5. The King James Only movement is technically adding to the Bible’s revelation by saying that the KJV is inspired. Quite frankly they might as well add a verse in the Bible that says God inspired the KJV translation, since that is what they are verbally telling people anyway.
  6. King James Only-ism can be considered a form of idol worship, since these people seem to (in my experience) revere the KJV translation as much – if not more – than Jesus Christ Himself.
  7. Another thing that is interesting about this whole KJV Only idea is that there are several people who say that the NASB (New American Standard Bible) translation is the closest (or at least very close) to the original manuscripts. If this is in fact true, then the KJV Only movement is flawed from the beginning, since the NASB is supposed to be closer to the manuscripts than even the KJV.
  8. The KJV adds the word “easter” to refer to the resurrection of Jesus Christ. The ironic thing is that the word easter is *not* in the Biblical manuscripts at all. It was just a word the KJV translators added. Not to mention that the word “easter” is from pagan origins. From Google’s dictionary: “Old English ēastre ; of Germanic origin and related to German Ostern and east. According to Bede the word is derived from Ēastre, the name of a goddess associated with spring.”  The early church did not observe “easter” in any way. Technically the KJV translators replaced a part of the Bible with a word that is used for a demonic false “goddess”. How can someone say that the KJV is “inspired and perfect”?

Why believe the KJV-Only idea? The idea is to make translations that people can understand better. Yes, I know there are bad translations out there, but not all of the Bible translations are bad.

The Lord has preserved His Word for thousands of years, and He will continue to do so (Isaiah 40:8). However, we must be careful in assuming that the Lord has “inspired” a specific Bible translation. God’s Word is inspired regardless of what (good) translation we happen to prefer.

Posted in Christian

Similarities of Windows and Linux

Windows and Linux both have the potential to accomplish the same things (like web hosting). There are differences, but in the long run, it is really a matter of what you need and if possible, want to use. Note: This list does not contain every single similarity between Windows and Linux. Somethings in this list have to do with the operating systems them-self. Other things in this list have to do with the way people make use of them.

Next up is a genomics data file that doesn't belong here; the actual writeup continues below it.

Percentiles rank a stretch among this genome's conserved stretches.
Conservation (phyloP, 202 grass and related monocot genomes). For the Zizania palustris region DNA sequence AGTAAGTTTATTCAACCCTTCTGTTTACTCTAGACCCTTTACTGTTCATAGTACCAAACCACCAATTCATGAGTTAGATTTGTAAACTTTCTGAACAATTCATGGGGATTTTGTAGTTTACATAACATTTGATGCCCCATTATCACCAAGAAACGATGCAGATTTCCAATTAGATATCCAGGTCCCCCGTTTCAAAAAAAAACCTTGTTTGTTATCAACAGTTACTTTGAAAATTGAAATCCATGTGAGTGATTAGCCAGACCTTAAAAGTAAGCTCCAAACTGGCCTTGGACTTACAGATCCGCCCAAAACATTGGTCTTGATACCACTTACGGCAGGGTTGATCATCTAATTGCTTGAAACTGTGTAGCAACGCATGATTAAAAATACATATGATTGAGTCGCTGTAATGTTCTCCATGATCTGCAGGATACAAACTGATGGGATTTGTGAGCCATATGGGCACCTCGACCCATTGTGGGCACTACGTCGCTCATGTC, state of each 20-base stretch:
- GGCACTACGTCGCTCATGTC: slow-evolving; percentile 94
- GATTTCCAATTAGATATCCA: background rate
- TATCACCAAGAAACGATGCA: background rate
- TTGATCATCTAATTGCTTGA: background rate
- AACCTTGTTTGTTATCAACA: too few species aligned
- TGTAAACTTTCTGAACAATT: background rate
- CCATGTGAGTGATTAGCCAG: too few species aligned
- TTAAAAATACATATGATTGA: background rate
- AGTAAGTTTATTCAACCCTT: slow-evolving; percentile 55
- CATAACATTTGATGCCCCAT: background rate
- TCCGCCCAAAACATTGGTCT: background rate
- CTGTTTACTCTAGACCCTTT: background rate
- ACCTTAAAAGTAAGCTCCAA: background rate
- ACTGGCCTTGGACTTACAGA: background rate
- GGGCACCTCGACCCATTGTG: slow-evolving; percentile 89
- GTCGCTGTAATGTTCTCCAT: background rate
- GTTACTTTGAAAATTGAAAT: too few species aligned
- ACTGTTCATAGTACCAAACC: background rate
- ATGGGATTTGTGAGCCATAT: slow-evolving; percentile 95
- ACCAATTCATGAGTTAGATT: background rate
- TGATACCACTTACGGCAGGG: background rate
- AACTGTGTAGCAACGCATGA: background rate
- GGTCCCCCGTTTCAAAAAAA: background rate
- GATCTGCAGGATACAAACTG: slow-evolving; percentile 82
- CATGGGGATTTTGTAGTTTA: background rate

Last Updated: 12-04-2015

1) Windows and Linux both can have limited “non-root” (Linux) and “non-administrator” (Windows) system users.

2) Both Windows and Linux can host PHP websites via FastCGI.

3) Both Windows and Linux have anti-virus software (many more anti-virus programs
for Windows, almost nothing for Linux).

Note: Linux can get viruses too, but without running a real-time anti-virus program on your Linux box, how can you have the potential to know that you do not have a virus on your Linux desktop/server?

4) Both Windows and Linux can run several different types of web services (e.g., web server, e-mail, DNS, MySQL, etc.)

5) Both Windows and Linux can run several pieces of hardware out of the

6) Both Windows and Linux can blue-screen (in UNIX and Linux it’s called:  Kernel Panic)

7) Both Windows and Linux make good use of your system resources.

8) Both Windows and Linux can run many days without a reboot.

9) Both Windows and Linux have file-systems that can become corrupted.

10) Both Windows and Linux are used in Professional companies for doing work.

11) Both Windows and Linux have open-source software that runs on them
(e.g., Apache Webserver,  BIND DNS,  SpamAssassin,  Mozilla Firefox,  Mozilla Thunderbird,  Blender,  etc.)

12) Both Windows and Linux can take a while to setup correctly.

For example, downloading and installing updates, making sure that SSH (or if you are using Windows, Remote Desktop) is setup correctly, drivers are installed and working properly, host-name for the computer is set, (if you are running a web-server) making sure that you have a separate user account for each web service you host (for increased security), etc.